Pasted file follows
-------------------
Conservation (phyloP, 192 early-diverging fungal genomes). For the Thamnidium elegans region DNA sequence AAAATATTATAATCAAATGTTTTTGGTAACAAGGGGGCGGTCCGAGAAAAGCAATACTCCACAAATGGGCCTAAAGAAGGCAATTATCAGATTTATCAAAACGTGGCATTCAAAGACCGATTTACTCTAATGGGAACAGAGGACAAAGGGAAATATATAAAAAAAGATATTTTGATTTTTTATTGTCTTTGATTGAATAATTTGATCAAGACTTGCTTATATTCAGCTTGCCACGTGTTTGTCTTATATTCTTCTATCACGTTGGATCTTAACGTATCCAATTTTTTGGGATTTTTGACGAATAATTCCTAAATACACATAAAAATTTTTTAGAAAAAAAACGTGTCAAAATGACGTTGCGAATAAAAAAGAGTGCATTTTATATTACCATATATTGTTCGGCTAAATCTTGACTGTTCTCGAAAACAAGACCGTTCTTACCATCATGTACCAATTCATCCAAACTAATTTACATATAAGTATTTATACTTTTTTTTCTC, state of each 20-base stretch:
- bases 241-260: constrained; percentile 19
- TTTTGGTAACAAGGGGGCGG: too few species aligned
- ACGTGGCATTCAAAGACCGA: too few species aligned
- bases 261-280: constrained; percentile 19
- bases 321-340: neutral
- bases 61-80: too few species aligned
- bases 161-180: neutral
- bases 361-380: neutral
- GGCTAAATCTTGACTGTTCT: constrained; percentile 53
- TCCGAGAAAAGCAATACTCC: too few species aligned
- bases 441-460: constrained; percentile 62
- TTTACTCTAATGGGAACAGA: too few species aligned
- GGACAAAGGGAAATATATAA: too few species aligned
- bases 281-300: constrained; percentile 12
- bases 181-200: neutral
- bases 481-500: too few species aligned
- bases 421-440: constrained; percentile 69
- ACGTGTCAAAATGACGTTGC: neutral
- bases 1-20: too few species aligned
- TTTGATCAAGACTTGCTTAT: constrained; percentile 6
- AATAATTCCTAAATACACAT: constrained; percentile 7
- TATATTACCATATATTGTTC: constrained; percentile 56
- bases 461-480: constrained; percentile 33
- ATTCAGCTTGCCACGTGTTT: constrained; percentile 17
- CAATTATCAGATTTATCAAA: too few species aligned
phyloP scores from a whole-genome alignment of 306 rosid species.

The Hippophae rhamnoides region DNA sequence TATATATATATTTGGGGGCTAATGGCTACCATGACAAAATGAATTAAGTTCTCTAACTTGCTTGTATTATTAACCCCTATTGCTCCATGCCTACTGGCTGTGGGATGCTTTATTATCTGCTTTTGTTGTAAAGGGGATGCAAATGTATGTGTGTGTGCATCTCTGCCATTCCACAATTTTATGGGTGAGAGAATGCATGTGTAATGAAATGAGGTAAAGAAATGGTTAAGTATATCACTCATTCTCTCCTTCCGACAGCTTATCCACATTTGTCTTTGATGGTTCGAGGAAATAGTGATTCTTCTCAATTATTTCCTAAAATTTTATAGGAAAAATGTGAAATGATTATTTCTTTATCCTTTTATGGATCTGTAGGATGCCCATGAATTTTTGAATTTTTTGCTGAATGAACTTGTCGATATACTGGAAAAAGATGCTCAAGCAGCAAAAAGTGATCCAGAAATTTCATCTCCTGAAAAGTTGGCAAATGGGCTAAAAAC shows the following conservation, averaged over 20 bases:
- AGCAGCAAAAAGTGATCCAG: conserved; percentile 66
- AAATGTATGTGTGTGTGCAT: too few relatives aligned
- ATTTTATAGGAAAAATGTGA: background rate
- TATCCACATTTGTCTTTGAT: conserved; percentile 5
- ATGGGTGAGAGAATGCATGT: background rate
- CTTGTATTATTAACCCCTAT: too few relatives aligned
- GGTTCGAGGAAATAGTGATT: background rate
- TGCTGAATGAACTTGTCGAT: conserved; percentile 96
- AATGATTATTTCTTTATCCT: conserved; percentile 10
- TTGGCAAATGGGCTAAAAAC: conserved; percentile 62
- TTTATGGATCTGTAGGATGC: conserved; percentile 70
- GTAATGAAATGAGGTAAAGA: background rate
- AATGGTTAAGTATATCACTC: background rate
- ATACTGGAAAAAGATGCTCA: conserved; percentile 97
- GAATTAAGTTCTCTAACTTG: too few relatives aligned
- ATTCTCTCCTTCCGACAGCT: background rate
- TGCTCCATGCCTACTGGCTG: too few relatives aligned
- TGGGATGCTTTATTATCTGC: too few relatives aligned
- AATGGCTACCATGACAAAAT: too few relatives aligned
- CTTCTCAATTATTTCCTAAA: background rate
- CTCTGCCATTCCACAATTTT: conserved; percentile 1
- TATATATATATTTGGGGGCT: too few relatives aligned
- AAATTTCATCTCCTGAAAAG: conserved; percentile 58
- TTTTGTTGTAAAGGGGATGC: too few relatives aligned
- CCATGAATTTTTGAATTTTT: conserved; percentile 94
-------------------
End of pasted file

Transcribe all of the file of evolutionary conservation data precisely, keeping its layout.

Conservation (phyloP, 192 early-diverging fungal genomes). For the Thamnidium elegans region DNA sequence AAAATATTATAATCAAATGTTTTTGGTAACAAGGGGGCGGTCCGAGAAAAGCAATACTCCACAAATGGGCCTAAAGAAGGCAATTATCAGATTTATCAAAACGTGGCATTCAAAGACCGATTTACTCTAATGGGAACAGAGGACAAAGGGAAATATATAAAAAAAGATATTTTGATTTTTTATTGTCTTTGATTGAATAATTTGATCAAGACTTGCTTATATTCAGCTTGCCACGTGTTTGTCTTATATTCTTCTATCACGTTGGATCTTAACGTATCCAATTTTTTGGGATTTTTGACGAATAATTCCTAAATACACATAAAAATTTTTTAGAAAAAAAACGTGTCAAAATGACGTTGCGAATAAAAAAGAGTGCATTTTATATTACCATATATTGTTCGGCTAAATCTTGACTGTTCTCGAAAACAAGACCGTTCTTACCATCATGTACCAATTCATCCAAACTAATTTACATATAAGTATTTATACTTTTTTTTCTC, state of each 20-base stretch:
- bases 241-260: constrained; percentile 19
- TTTTGGTAACAAGGGGGCGG: too few species aligned
- ACGTGGCATTCAAAGACCGA: too few species aligned
- bases 261-280: constrained; percentile 19
- bases 321-340: neutral
- bases 61-80: too few species aligned
- bases 161-180: neutral
- bases 361-380: neutral
- GGCTAAATCTTGACTGTTCT: constrained; percentile 53
- TCCGAGAAAAGCAATACTCC: too few species aligned
- bases 441-460: constrained; percentile 62
- TTTACTCTAATGGGAACAGA: too few species aligned
- GGACAAAGGGAAATATATAA: too few species aligned
- bases 281-300: constrained; percentile 12
- bases 181-200: neutral
- bases 481-500: too few species aligned
- bases 421-440: constrained; percentile 69
- ACGTGTCAAAATGACGTTGC: neutral
- bases 1-20: too few species aligned
- TTTGATCAAGACTTGCTTAT: constrained; percentile 6
- AATAATTCCTAAATACACAT: constrained; percentile 7
- TATATTACCATATATTGTTC: constrained; percentile 56
- bases 461-480: constrained; percentile 33
- ATTCAGCTTGCCACGTGTTT: constrained; percentile 17
- CAATTATCAGATTTATCAAA: too few species aligned
phyloP scores from a whole-genome alignment of 306 rosid species.

The Hippophae rhamnoides region DNA sequence TATATATATATTTGGGGGCTAATGGCTACCATGACAAAATGAATTAAGTTCTCTAACTTGCTTGTATTATTAACCCCTATTGCTCCATGCCTACTGGCTGTGGGATGCTTTATTATCTGCTTTTGTTGTAAAGGGGATGCAAATGTATGTGTGTGTGCATCTCTGCCATTCCACAATTTTATGGGTGAGAGAATGCATGTGTAATGAAATGAGGTAAAGAAATGGTTAAGTATATCACTCATTCTCTCCTTCCGACAGCTTATCCACATTTGTCTTTGATGGTTCGAGGAAATAGTGATTCTTCTCAATTATTTCCTAAAATTTTATAGGAAAAATGTGAAATGATTATTTCTTTATCCTTTTATGGATCTGTAGGATGCCCATGAATTTTTGAATTTTTTGCTGAATGAACTTGTCGATATACTGGAAAAAGATGCTCAAGCAGCAAAAAGTGATCCAGAAATTTCATCTCCTGAAAAGTTGGCAAATGGGCTAAAAAC shows the following conservation, averaged over 20 bases:
- AGCAGCAAAAAGTGATCCAG: conserved; percentile 66
- AAATGTATGTGTGTGTGCAT: too few relatives aligned
- ATTTTATAGGAAAAATGTGA: background rate
- TATCCACATTTGTCTTTGAT: conserved; percentile 5
- ATGGGTGAGAGAATGCATGT: background rate
- CTTGTATTATTAACCCCTAT: too few relatives aligned
- GGTTCGAGGAAATAGTGATT: background rate
- TGCTGAATGAACTTGTCGAT: conserved; percentile 96
- AATGATTATTTCTTTATCCT: conserved; percentile 10
- TTGGCAAATGGGCTAAAAAC: conserved; percentile 62
- TTTATGGATCTGTAGGATGC: conserved; percentile 70
- GTAATGAAATGAGGTAAAGA: background rate
- AATGGTTAAGTATATCACTC: background rate
- ATACTGGAAAAAGATGCTCA: conserved; percentile 97
- GAATTAAGTTCTCTAACTTG: too few relatives aligned
- ATTCTCTCCTTCCGACAGCT: background rate
- TGCTCCATGCCTACTGGCTG: too few relatives aligned
- TGGGATGCTTTATTATCTGC: too few relatives aligned
- AATGGCTACCATGACAAAAT: too few relatives aligned
- CTTCTCAATTATTTCCTAAA: background rate
- CTCTGCCATTCCACAATTTT: conserved; percentile 1
- TATATATATATTTGGGGGCT: too few relatives aligned
- AAATTTCATCTCCTGAAAAG: conserved; percentile 58
- TTTTGTTGTAAAGGGGATGC: too few relatives aligned
- CCATGAATTTTTGAATTTTT: conserved; percentile 94